The truth: sodium is a key element that plays a major role in maintaining normal cellular hydrosaline balance and regulating fluid volume in the body. It is necessary for the kidneys, the nervous and digestive systems, the regulation of vascular tone and muscle contraction. Without sodium it is impossible to transport amino acids and glucose into the cells. Deficiency of this element leads to hypertension, tachycardia, muscle weakness, problems with the nervous system.
Even on a no-salt diet, sodium must be introduced into the body with foods such as carrots, tomatoes, celery, legumes, and water. The recommended average daily norm of salt for an adult is 15 grams. This amount already includes sodium chloride, which is found in food and water.
If a modern water softening station is used in the house, it is possible to calculate exactly how much sodium will be ingested with the liquid,” says Igor Klykovsky, development engineer of Vitoset at Viessmann. – For example, drinking 1.5 liters of water softened with the Aquahome station by one German degree which is equal to 2.8 American degrees , a person consumes 172.2 mg of sodium. It is 0.435 g of table salt equivalent, i.e. less than 0.5% of the daily rate.
Conclusion: softened water does not upset the salt balance in the body, it can be drunk even by those who are on a no-salt diet.
Myth #4: Water makes 80% of the human body, which means that water is the main source of human health nutrients. And softened drinking water does not contain any minerals and trace elements. Accordingly, the one who drinks it, forms an irreplaceable deficiency.
In fact: softened water should not be confused with distilled. “Nothing is in the second one, and softened water mostly retains its chemical composition.
In addition, a significant proportion of useful macro-and micronutrients a person receives not with water, and with food. According to the WHO, the human body gets only 6-8 % of the daily norm with water. So, for example, to get the daily norm of iron, which is “responsible” for enriching the blood with oxygen and prevents anemia, you need to drink more than 33 liters of water, which contains the maximum allowable concentration of this element.
Conclusion: To maintain a balance of essential vitamins, micro- and macronutrients in the body, it is necessary to eat a balanced diet. If the body lacks any element, certain foods should be consumed. For example, to increase iron levels, experts recommend including cereals, beef, oysters, white beans, chickpeas, beans, lentils and spinach in your diet.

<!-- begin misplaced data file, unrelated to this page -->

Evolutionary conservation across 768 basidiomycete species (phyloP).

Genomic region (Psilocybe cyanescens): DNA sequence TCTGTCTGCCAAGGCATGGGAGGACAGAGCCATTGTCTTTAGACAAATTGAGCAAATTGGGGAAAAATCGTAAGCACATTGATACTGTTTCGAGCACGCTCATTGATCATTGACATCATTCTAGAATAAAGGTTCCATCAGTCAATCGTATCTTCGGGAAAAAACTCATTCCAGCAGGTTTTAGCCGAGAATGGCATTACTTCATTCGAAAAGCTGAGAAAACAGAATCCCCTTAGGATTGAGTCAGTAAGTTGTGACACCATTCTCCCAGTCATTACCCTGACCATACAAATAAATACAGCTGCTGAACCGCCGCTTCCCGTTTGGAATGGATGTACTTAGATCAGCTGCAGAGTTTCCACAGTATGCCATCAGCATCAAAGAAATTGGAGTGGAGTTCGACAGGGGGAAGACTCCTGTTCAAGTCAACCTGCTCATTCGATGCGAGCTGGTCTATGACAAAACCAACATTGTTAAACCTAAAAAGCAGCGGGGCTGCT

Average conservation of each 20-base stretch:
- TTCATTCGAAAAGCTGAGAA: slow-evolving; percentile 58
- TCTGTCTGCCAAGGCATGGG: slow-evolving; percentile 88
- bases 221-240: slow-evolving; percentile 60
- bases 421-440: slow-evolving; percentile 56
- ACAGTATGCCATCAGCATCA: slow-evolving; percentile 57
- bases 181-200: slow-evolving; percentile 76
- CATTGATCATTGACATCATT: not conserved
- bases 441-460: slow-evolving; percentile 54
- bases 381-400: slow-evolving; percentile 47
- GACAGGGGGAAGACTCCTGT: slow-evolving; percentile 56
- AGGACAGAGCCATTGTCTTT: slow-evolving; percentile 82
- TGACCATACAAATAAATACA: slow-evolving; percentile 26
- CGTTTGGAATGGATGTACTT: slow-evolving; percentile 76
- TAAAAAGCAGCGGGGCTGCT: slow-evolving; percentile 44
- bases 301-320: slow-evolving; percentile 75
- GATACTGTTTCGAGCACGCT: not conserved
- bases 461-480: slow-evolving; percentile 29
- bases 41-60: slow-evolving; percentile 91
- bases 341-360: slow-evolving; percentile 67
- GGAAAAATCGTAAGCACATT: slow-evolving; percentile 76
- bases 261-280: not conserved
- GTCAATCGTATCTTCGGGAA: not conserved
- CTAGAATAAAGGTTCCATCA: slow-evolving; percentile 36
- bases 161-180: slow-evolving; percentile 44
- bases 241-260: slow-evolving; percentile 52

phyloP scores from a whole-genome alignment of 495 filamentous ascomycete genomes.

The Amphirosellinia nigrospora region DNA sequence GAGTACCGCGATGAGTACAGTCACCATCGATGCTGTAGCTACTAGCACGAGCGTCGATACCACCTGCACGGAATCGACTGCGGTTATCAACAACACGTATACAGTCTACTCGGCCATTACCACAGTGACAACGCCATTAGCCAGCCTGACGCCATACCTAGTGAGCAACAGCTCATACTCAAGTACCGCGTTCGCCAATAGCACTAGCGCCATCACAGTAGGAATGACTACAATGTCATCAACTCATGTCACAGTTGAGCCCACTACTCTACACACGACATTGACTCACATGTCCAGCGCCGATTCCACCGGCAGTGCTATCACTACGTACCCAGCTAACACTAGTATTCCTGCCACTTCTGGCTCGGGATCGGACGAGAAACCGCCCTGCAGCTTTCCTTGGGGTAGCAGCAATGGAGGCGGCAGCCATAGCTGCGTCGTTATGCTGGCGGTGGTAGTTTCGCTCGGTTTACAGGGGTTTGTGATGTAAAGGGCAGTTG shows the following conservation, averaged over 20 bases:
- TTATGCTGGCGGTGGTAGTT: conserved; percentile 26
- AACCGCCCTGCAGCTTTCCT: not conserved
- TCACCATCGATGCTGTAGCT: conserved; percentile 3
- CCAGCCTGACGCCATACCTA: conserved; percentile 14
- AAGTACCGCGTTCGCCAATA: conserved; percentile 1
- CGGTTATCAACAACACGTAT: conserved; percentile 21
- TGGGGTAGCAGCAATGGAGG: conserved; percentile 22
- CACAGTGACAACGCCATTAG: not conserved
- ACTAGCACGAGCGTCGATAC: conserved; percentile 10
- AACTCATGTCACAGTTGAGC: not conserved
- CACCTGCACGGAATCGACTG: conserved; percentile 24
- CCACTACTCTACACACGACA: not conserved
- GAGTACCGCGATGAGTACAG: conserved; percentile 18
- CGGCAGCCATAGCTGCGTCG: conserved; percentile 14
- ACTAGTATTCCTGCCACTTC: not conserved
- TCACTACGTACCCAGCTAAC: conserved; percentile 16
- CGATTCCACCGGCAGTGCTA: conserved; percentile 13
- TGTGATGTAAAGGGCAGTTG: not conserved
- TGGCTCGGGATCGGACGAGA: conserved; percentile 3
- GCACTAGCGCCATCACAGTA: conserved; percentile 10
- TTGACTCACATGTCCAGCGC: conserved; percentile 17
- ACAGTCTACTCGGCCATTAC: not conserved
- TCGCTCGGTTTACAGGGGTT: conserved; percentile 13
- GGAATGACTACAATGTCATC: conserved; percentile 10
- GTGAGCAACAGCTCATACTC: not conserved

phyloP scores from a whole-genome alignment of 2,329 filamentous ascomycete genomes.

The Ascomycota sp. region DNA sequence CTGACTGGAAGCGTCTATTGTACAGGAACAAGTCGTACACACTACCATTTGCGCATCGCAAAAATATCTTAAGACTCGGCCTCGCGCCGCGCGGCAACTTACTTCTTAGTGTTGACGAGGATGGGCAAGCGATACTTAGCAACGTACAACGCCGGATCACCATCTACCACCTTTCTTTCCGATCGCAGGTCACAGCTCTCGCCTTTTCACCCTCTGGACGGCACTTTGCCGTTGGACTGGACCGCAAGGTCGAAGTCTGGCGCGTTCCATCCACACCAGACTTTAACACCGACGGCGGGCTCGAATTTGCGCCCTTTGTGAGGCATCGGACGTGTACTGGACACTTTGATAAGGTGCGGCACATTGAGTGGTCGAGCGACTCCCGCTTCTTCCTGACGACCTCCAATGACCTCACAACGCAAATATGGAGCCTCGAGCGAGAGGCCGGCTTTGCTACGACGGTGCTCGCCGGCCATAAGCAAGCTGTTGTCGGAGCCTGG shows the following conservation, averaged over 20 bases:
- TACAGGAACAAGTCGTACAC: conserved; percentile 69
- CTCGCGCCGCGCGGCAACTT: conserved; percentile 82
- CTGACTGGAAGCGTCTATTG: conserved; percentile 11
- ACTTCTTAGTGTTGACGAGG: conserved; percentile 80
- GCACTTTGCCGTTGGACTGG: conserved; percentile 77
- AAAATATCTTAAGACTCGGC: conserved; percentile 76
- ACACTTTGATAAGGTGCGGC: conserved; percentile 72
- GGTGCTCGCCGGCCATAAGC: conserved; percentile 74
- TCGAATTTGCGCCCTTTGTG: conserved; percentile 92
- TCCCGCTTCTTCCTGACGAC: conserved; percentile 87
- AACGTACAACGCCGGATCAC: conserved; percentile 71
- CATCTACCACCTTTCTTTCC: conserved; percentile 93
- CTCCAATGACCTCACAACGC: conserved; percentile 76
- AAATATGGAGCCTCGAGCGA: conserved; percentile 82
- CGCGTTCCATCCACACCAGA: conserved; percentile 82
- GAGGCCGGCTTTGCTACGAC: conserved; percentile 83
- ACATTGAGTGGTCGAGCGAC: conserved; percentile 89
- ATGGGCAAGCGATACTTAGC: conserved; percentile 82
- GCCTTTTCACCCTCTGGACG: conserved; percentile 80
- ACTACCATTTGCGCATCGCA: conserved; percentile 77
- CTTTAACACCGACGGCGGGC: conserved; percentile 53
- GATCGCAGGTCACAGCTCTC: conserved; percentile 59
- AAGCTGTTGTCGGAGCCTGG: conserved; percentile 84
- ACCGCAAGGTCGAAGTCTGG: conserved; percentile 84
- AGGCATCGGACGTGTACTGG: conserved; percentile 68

Myth #5: Water treatment plants soften water with chemicals, so it is impossible to drink it.
In fact: “Water is originally “chemistry” it consists of chemical elements, the quantity of separate elements can be regulated, and this happens everywhere. And tap water, and even technical water that is used for centralized
heating systems, is always softened before it is supplied to consumers,” says Inessa Shulgina, shift supervisor of the chemical shop at Krasnoyarsk CHPP-1. – But the composition of the water in each region is different, and quite often tap water is still too hard and not up to standard.
Installed in this case household water softening systems lead it to the norms in a fairly simple way – with a completely harmless substitution reaction: calcium and magnesium ions are “replaced” with sodium ions.
“The processes are regulated automatically, with a controller,” explains Igor Klykovsky, Viessmann. – Modern water treatment stations use the optimal amount of salt and water for regeneration. These are high-tech devices. For example, the Aquahome station uses a special, patented controller protocol that allows the unit to run until the tank and resin are exhausted, increasing its cost-effectiveness. Aquahome’s regeneration protocol is set up in such a way as to minimize salt and water consumption and the possibility of salt bridges”.
In service of modern water treatment plants is simple enough: once a week to look inside the body to make sure there are no salt bridges if necessary to destroy them , and periodically add salt. Once a year a specialist should be called in for maintenance.
The conclusion: modern water treatment plants treat water in a safe and effective way.
Today the Internet is full of ridiculous pseudoscientific myths about softened water. But after a detailed consideration they turn out to be no more than a fairy tale, which can be easily and reasonably refuted by experts.